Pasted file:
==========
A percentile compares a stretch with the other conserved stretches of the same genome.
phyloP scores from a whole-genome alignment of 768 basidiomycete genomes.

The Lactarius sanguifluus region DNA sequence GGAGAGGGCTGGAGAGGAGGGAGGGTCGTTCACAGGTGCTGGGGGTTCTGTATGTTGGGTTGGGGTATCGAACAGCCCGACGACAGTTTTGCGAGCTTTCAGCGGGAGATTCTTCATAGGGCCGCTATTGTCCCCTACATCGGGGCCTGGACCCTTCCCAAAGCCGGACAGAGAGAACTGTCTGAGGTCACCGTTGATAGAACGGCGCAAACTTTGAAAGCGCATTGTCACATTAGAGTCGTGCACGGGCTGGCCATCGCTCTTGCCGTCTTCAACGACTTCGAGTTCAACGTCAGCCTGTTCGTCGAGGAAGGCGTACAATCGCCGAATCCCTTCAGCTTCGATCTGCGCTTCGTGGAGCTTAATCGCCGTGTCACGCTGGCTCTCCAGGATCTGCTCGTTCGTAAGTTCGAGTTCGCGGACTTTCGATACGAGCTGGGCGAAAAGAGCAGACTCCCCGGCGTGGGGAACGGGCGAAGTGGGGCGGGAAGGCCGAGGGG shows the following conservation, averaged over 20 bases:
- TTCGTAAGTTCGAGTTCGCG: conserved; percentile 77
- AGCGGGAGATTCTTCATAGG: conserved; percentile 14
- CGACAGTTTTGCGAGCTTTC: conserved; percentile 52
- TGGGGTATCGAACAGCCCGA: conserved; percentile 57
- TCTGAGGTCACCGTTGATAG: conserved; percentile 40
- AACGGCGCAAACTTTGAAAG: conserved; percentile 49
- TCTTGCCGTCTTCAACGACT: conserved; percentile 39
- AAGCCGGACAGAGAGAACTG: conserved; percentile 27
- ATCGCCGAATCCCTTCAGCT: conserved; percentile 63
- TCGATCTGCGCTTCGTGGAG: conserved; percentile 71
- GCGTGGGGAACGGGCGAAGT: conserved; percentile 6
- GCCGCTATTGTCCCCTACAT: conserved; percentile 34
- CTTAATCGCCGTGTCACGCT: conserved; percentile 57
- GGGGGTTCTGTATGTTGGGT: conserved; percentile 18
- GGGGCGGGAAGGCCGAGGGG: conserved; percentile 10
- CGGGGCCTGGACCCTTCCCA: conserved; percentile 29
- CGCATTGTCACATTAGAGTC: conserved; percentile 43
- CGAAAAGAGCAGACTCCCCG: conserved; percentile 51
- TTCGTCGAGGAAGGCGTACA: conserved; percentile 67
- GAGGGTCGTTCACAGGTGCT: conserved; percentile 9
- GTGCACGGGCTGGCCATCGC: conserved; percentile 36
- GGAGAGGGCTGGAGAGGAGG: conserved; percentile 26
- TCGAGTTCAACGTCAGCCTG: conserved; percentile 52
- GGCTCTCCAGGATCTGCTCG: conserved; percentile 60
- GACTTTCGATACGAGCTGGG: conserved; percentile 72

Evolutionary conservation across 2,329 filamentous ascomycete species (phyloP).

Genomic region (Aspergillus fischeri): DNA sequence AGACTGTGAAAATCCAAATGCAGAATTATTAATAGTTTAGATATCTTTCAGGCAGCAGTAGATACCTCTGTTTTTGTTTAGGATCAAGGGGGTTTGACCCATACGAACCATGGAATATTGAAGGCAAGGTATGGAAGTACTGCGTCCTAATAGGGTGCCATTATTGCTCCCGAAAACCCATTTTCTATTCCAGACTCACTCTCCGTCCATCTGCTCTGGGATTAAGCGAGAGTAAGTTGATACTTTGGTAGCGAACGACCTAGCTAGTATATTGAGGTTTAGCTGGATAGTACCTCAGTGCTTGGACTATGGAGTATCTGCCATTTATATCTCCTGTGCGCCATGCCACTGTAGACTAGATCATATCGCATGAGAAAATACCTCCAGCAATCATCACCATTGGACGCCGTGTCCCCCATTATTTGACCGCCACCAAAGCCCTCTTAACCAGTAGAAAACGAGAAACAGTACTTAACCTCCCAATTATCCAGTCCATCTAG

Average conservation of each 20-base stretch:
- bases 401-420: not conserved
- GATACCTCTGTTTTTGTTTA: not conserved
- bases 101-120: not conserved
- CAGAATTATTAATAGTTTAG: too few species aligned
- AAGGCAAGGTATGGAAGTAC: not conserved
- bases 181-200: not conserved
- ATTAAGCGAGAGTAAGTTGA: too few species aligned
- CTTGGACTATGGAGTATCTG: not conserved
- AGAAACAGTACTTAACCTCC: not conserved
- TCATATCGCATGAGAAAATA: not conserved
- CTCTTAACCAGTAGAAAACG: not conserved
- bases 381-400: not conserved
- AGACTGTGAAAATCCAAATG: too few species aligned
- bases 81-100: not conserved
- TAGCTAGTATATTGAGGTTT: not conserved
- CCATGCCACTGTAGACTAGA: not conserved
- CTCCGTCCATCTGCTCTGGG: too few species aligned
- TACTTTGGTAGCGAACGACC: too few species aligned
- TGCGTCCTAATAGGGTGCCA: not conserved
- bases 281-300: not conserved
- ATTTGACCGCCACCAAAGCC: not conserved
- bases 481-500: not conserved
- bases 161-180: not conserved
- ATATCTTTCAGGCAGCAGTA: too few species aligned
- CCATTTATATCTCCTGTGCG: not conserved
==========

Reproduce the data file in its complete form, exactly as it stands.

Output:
A percentile compares a stretch with the other conserved stretches of the same genome.
phyloP scores from a whole-genome alignment of 768 basidiomycete genomes.

The Lactarius sanguifluus region DNA sequence GGAGAGGGCTGGAGAGGAGGGAGGGTCGTTCACAGGTGCTGGGGGTTCTGTATGTTGGGTTGGGGTATCGAACAGCCCGACGACAGTTTTGCGAGCTTTCAGCGGGAGATTCTTCATAGGGCCGCTATTGTCCCCTACATCGGGGCCTGGACCCTTCCCAAAGCCGGACAGAGAGAACTGTCTGAGGTCACCGTTGATAGAACGGCGCAAACTTTGAAAGCGCATTGTCACATTAGAGTCGTGCACGGGCTGGCCATCGCTCTTGCCGTCTTCAACGACTTCGAGTTCAACGTCAGCCTGTTCGTCGAGGAAGGCGTACAATCGCCGAATCCCTTCAGCTTCGATCTGCGCTTCGTGGAGCTTAATCGCCGTGTCACGCTGGCTCTCCAGGATCTGCTCGTTCGTAAGTTCGAGTTCGCGGACTTTCGATACGAGCTGGGCGAAAAGAGCAGACTCCCCGGCGTGGGGAACGGGCGAAGTGGGGCGGGAAGGCCGAGGGG shows the following conservation, averaged over 20 bases:
- TTCGTAAGTTCGAGTTCGCG: conserved; percentile 77
- AGCGGGAGATTCTTCATAGG: conserved; percentile 14
- CGACAGTTTTGCGAGCTTTC: conserved; percentile 52
- TGGGGTATCGAACAGCCCGA: conserved; percentile 57
- TCTGAGGTCACCGTTGATAG: conserved; percentile 40
- AACGGCGCAAACTTTGAAAG: conserved; percentile 49
- TCTTGCCGTCTTCAACGACT: conserved; percentile 39
- AAGCCGGACAGAGAGAACTG: conserved; percentile 27
- ATCGCCGAATCCCTTCAGCT: conserved; percentile 63
- TCGATCTGCGCTTCGTGGAG: conserved; percentile 71
- GCGTGGGGAACGGGCGAAGT: conserved; percentile 6
- GCCGCTATTGTCCCCTACAT: conserved; percentile 34
- CTTAATCGCCGTGTCACGCT: conserved; percentile 57
- GGGGGTTCTGTATGTTGGGT: conserved; percentile 18
- GGGGCGGGAAGGCCGAGGGG: conserved; percentile 10
- CGGGGCCTGGACCCTTCCCA: conserved; percentile 29
- CGCATTGTCACATTAGAGTC: conserved; percentile 43
- CGAAAAGAGCAGACTCCCCG: conserved; percentile 51
- TTCGTCGAGGAAGGCGTACA: conserved; percentile 67
- GAGGGTCGTTCACAGGTGCT: conserved; percentile 9
- GTGCACGGGCTGGCCATCGC: conserved; percentile 36
- GGAGAGGGCTGGAGAGGAGG: conserved; percentile 26
- TCGAGTTCAACGTCAGCCTG: conserved; percentile 52
- GGCTCTCCAGGATCTGCTCG: conserved; percentile 60
- GACTTTCGATACGAGCTGGG: conserved; percentile 72

Evolutionary conservation across 2,329 filamentous ascomycete species (phyloP).

Genomic region (Aspergillus fischeri): DNA sequence AGACTGTGAAAATCCAAATGCAGAATTATTAATAGTTTAGATATCTTTCAGGCAGCAGTAGATACCTCTGTTTTTGTTTAGGATCAAGGGGGTTTGACCCATACGAACCATGGAATATTGAAGGCAAGGTATGGAAGTACTGCGTCCTAATAGGGTGCCATTATTGCTCCCGAAAACCCATTTTCTATTCCAGACTCACTCTCCGTCCATCTGCTCTGGGATTAAGCGAGAGTAAGTTGATACTTTGGTAGCGAACGACCTAGCTAGTATATTGAGGTTTAGCTGGATAGTACCTCAGTGCTTGGACTATGGAGTATCTGCCATTTATATCTCCTGTGCGCCATGCCACTGTAGACTAGATCATATCGCATGAGAAAATACCTCCAGCAATCATCACCATTGGACGCCGTGTCCCCCATTATTTGACCGCCACCAAAGCCCTCTTAACCAGTAGAAAACGAGAAACAGTACTTAACCTCCCAATTATCCAGTCCATCTAG

Average conservation of each 20-base stretch:
- bases 401-420: not conserved
- GATACCTCTGTTTTTGTTTA: not conserved
- bases 101-120: not conserved
- CAGAATTATTAATAGTTTAG: too few species aligned
- AAGGCAAGGTATGGAAGTAC: not conserved
- bases 181-200: not conserved
- ATTAAGCGAGAGTAAGTTGA: too few species aligned
- CTTGGACTATGGAGTATCTG: not conserved
- AGAAACAGTACTTAACCTCC: not conserved
- TCATATCGCATGAGAAAATA: not conserved
- CTCTTAACCAGTAGAAAACG: not conserved
- bases 381-400: not conserved
- AGACTGTGAAAATCCAAATG: too few species aligned
- bases 81-100: not conserved
- TAGCTAGTATATTGAGGTTT: not conserved
- CCATGCCACTGTAGACTAGA: not conserved
- CTCCGTCCATCTGCTCTGGG: too few species aligned
- TACTTTGGTAGCGAACGACC: too few species aligned
- TGCGTCCTAATAGGGTGCCA: not conserved
- bases 281-300: not conserved
- ATTTGACCGCCACCAAAGCC: not conserved
- bases 481-500: not conserved
- bases 161-180: not conserved
- ATATCTTTCAGGCAGCAGTA: too few species aligned
- CCATTTATATCTCCTGTGCG: not conserved